It isn’t what you plan, but sometimes, drinking causes you to cross the line from occasional use or social use to problematic everyday drinking. This leads to alcoholism or alcohol abuse, which is related to genetics, social environment, and psychological issues. Certain ethnic groups are more at risk for alcohol abuse than others, such as Native Alaskans and Native American Indians. Alcoholism tends to run in families, too, and heavy drinkers suffer from numerous mental health issues, such as bipolar disorder, anxiety, and depression.
Do I have a Drinking Problem?
Drinking is more acceptable in many cultures and the effects of alcohol use vary from person to person. When social drinking becomes problem drinking, then the alcohol is in control. You may suffer from alcohol abuse if you:
- Lie to others or hide your drinking habits.
- Feel ashamed or guilty regarding your drinking.
- Need to drink for the purpose of relaxation.
- Experience “black outs” after drinking.
- Have family members or friends who are concerned about your drinking.
- Drink in excess on a regular basis.
Signs and Symptoms of Alcohol Abuse
Substance abuse physicians and counselors do not consider alcohol abuse to be the same as alcohol dependence, which is essentially alcoholism. Alcohol abusers do have the ability to limit their drinking, whereas alcoholics do not. However, excessive use of alcohol is dangerous and self-destructive either way. The common signs and symptoms of alcohol abuse include:
- Continuing to drink regardless of problems in relationships, work, or other.
- Repetitively neglecting responsibilities due to the drinking.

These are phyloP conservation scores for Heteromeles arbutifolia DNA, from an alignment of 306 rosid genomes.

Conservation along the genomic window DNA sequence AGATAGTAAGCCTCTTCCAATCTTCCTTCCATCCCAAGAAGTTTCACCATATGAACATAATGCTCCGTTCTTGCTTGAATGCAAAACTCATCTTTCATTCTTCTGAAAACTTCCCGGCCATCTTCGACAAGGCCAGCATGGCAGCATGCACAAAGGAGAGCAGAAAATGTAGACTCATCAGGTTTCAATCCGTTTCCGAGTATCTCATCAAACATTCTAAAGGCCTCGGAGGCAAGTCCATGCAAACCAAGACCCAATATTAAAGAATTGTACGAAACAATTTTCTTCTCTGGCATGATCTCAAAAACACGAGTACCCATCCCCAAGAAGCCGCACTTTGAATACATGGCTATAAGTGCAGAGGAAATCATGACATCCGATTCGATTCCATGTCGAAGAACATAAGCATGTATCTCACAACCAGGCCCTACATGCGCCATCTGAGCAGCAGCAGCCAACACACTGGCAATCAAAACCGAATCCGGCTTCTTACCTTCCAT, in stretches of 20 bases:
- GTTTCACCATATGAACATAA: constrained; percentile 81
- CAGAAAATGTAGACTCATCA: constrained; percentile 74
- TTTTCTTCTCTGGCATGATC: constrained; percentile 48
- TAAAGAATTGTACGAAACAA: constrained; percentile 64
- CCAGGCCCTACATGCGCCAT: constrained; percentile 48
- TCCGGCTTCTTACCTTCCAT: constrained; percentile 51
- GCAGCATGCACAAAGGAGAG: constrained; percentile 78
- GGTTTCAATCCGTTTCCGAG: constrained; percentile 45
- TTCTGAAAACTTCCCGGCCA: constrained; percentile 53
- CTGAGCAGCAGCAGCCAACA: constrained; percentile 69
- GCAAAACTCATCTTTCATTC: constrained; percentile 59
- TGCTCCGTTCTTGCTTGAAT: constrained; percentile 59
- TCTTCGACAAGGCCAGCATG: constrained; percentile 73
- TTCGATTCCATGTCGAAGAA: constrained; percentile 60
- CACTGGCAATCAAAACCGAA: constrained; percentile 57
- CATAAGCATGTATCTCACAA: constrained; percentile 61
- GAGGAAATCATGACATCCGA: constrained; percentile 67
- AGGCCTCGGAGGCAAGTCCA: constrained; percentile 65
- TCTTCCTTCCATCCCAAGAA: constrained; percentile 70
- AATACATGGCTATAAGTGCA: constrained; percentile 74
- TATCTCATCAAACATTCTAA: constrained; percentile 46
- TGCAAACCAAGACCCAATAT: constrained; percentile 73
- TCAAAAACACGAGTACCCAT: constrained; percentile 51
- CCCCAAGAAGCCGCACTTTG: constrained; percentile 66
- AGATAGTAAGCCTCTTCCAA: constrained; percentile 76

- Using alcohol while driving or operating heavy machinery.
- Having repeated legal problems due to the drinking.
- Drinking to relax or reduce stress.
When Alcohol Abuse turns in to Alcoholism
Not all people who use or abuse alcohol develop full-blown alcoholism. However, frequent abuse of this substance is a major risk factor for alcoholism. Certain losses or tragedies often trigger binge drinking or other substance use issues. When a person becomes reliant on alcohol in order to function or feel physically well, then he or she is considered an alcoholic.
One of the first warning signs of alcoholism is tolerance. This is when you can drink considerable amounts without getting drunk or feeling “buzzed.” Tolerance is when a person requires more and more alcohol in order to feel the same effects. Another warning sign is withdrawal. This is when someone has certain symptoms when alcohol has not been in his or her system for a while, such as tremors, anxiety, or mood swings. In severe cases, withdrawal from alcohol causes hallucinations, seizures, nausea, vomiting, fever, and confusion.
Denial of Drinking Problems
Denial is the biggest obstacle when considering rehabilitation (rehab) for alcohol abuse or dependence. For many alcoholics, the desire to drink is so strong that it causes problems with rational thinking and the consequences are ignored. Denial also leads to serious problems with relationships, work, social life, and finances. A person who is dependent on alcohol will deny this by:
- Downplaying the amount he or she drinks.
- Avoiding accepting consequences that are related to drinking.
- Complaining that friends and family members exaggerate regarding the problem.
- Blaming the drinking on other people or things.